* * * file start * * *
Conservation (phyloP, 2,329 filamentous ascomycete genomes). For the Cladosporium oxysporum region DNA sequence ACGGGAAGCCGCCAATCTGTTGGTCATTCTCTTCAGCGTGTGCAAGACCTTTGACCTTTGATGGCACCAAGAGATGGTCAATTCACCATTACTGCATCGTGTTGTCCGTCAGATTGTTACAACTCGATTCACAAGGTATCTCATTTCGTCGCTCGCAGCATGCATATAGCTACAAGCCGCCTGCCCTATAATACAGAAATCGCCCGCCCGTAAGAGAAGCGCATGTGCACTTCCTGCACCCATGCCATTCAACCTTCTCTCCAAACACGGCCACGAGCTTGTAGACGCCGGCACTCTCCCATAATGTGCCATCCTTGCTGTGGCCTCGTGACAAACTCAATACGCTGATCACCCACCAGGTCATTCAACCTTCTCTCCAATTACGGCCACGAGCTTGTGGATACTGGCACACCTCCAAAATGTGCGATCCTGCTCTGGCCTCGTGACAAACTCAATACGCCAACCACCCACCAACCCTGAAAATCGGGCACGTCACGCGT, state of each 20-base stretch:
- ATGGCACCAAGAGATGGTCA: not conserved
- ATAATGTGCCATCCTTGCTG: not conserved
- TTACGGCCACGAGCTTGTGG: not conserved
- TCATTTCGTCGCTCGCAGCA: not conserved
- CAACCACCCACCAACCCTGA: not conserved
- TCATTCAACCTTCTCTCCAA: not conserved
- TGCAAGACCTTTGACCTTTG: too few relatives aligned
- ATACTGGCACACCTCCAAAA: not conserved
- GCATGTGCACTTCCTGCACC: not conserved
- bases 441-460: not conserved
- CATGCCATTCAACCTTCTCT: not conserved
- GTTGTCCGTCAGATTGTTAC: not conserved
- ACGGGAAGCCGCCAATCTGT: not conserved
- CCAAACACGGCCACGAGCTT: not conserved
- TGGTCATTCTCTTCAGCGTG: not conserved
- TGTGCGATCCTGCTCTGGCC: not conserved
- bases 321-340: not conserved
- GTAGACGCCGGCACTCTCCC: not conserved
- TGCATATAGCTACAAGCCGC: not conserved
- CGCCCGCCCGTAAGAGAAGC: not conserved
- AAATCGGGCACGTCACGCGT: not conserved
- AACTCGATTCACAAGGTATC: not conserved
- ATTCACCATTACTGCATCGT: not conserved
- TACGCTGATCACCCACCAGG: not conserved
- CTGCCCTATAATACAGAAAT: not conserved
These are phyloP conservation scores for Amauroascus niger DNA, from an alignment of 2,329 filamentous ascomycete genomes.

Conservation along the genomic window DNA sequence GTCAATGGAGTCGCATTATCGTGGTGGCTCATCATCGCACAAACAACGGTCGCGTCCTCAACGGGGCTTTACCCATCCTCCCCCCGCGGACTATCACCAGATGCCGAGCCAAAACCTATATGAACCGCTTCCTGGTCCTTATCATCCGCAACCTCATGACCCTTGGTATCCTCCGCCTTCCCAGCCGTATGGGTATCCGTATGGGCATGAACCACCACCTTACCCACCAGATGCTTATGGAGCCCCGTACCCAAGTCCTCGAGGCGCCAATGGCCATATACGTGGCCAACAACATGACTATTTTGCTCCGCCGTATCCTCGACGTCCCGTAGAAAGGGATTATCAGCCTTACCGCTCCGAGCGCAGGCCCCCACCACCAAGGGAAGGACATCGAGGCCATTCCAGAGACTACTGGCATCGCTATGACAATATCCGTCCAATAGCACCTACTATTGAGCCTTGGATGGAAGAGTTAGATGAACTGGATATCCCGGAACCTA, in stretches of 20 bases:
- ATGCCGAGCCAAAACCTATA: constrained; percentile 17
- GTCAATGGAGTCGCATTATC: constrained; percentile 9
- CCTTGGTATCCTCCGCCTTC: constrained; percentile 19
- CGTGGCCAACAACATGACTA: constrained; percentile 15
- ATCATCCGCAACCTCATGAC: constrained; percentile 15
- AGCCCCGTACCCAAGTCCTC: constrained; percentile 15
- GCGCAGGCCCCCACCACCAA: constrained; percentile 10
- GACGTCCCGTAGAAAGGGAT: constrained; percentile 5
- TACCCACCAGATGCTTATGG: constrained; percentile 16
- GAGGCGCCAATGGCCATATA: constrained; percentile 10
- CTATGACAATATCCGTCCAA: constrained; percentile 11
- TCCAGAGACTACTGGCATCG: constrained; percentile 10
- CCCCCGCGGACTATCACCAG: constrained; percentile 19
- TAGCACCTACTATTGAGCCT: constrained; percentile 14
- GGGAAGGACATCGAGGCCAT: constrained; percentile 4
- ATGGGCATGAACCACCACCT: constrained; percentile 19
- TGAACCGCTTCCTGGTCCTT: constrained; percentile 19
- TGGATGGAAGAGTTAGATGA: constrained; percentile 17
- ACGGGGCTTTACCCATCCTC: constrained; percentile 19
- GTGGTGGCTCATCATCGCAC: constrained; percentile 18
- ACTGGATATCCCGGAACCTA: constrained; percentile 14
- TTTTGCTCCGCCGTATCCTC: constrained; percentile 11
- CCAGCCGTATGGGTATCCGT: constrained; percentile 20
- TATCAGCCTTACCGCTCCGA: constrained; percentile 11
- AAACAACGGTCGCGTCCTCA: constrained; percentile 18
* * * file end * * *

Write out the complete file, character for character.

Conservation (phyloP, 2,329 filamentous ascomycete genomes). For the Cladosporium oxysporum region DNA sequence ACGGGAAGCCGCCAATCTGTTGGTCATTCTCTTCAGCGTGTGCAAGACCTTTGACCTTTGATGGCACCAAGAGATGGTCAATTCACCATTACTGCATCGTGTTGTCCGTCAGATTGTTACAACTCGATTCACAAGGTATCTCATTTCGTCGCTCGCAGCATGCATATAGCTACAAGCCGCCTGCCCTATAATACAGAAATCGCCCGCCCGTAAGAGAAGCGCATGTGCACTTCCTGCACCCATGCCATTCAACCTTCTCTCCAAACACGGCCACGAGCTTGTAGACGCCGGCACTCTCCCATAATGTGCCATCCTTGCTGTGGCCTCGTGACAAACTCAATACGCTGATCACCCACCAGGTCATTCAACCTTCTCTCCAATTACGGCCACGAGCTTGTGGATACTGGCACACCTCCAAAATGTGCGATCCTGCTCTGGCCTCGTGACAAACTCAATACGCCAACCACCCACCAACCCTGAAAATCGGGCACGTCACGCGT, state of each 20-base stretch:
- ATGGCACCAAGAGATGGTCA: not conserved
- ATAATGTGCCATCCTTGCTG: not conserved
- TTACGGCCACGAGCTTGTGG: not conserved
- TCATTTCGTCGCTCGCAGCA: not conserved
- CAACCACCCACCAACCCTGA: not conserved
- TCATTCAACCTTCTCTCCAA: not conserved
- TGCAAGACCTTTGACCTTTG: too few relatives aligned
- ATACTGGCACACCTCCAAAA: not conserved
- GCATGTGCACTTCCTGCACC: not conserved
- bases 441-460: not conserved
- CATGCCATTCAACCTTCTCT: not conserved
- GTTGTCCGTCAGATTGTTAC: not conserved
- ACGGGAAGCCGCCAATCTGT: not conserved
- CCAAACACGGCCACGAGCTT: not conserved
- TGGTCATTCTCTTCAGCGTG: not conserved
- TGTGCGATCCTGCTCTGGCC: not conserved
- bases 321-340: not conserved
- GTAGACGCCGGCACTCTCCC: not conserved
- TGCATATAGCTACAAGCCGC: not conserved
- CGCCCGCCCGTAAGAGAAGC: not conserved
- AAATCGGGCACGTCACGCGT: not conserved
- AACTCGATTCACAAGGTATC: not conserved
- ATTCACCATTACTGCATCGT: not conserved
- TACGCTGATCACCCACCAGG: not conserved
- CTGCCCTATAATACAGAAAT: not conserved
These are phyloP conservation scores for Amauroascus niger DNA, from an alignment of 2,329 filamentous ascomycete genomes.

Conservation along the genomic window DNA sequence GTCAATGGAGTCGCATTATCGTGGTGGCTCATCATCGCACAAACAACGGTCGCGTCCTCAACGGGGCTTTACCCATCCTCCCCCCGCGGACTATCACCAGATGCCGAGCCAAAACCTATATGAACCGCTTCCTGGTCCTTATCATCCGCAACCTCATGACCCTTGGTATCCTCCGCCTTCCCAGCCGTATGGGTATCCGTATGGGCATGAACCACCACCTTACCCACCAGATGCTTATGGAGCCCCGTACCCAAGTCCTCGAGGCGCCAATGGCCATATACGTGGCCAACAACATGACTATTTTGCTCCGCCGTATCCTCGACGTCCCGTAGAAAGGGATTATCAGCCTTACCGCTCCGAGCGCAGGCCCCCACCACCAAGGGAAGGACATCGAGGCCATTCCAGAGACTACTGGCATCGCTATGACAATATCCGTCCAATAGCACCTACTATTGAGCCTTGGATGGAAGAGTTAGATGAACTGGATATCCCGGAACCTA, in stretches of 20 bases:
- ATGCCGAGCCAAAACCTATA: constrained; percentile 17
- GTCAATGGAGTCGCATTATC: constrained; percentile 9
- CCTTGGTATCCTCCGCCTTC: constrained; percentile 19
- CGTGGCCAACAACATGACTA: constrained; percentile 15
- ATCATCCGCAACCTCATGAC: constrained; percentile 15
- AGCCCCGTACCCAAGTCCTC: constrained; percentile 15
- GCGCAGGCCCCCACCACCAA: constrained; percentile 10
- GACGTCCCGTAGAAAGGGAT: constrained; percentile 5
- TACCCACCAGATGCTTATGG: constrained; percentile 16
- GAGGCGCCAATGGCCATATA: constrained; percentile 10
- CTATGACAATATCCGTCCAA: constrained; percentile 11
- TCCAGAGACTACTGGCATCG: constrained; percentile 10
- CCCCCGCGGACTATCACCAG: constrained; percentile 19
- TAGCACCTACTATTGAGCCT: constrained; percentile 14
- GGGAAGGACATCGAGGCCAT: constrained; percentile 4
- ATGGGCATGAACCACCACCT: constrained; percentile 19
- TGAACCGCTTCCTGGTCCTT: constrained; percentile 19
- TGGATGGAAGAGTTAGATGA: constrained; percentile 17
- ACGGGGCTTTACCCATCCTC: constrained; percentile 19
- GTGGTGGCTCATCATCGCAC: constrained; percentile 18
- ACTGGATATCCCGGAACCTA: constrained; percentile 14
- TTTTGCTCCGCCGTATCCTC: constrained; percentile 11
- CCAGCCGTATGGGTATCCGT: constrained; percentile 20
- TATCAGCCTTACCGCTCCGA: constrained; percentile 11
- AAACAACGGTCGCGTCCTCA: constrained; percentile 18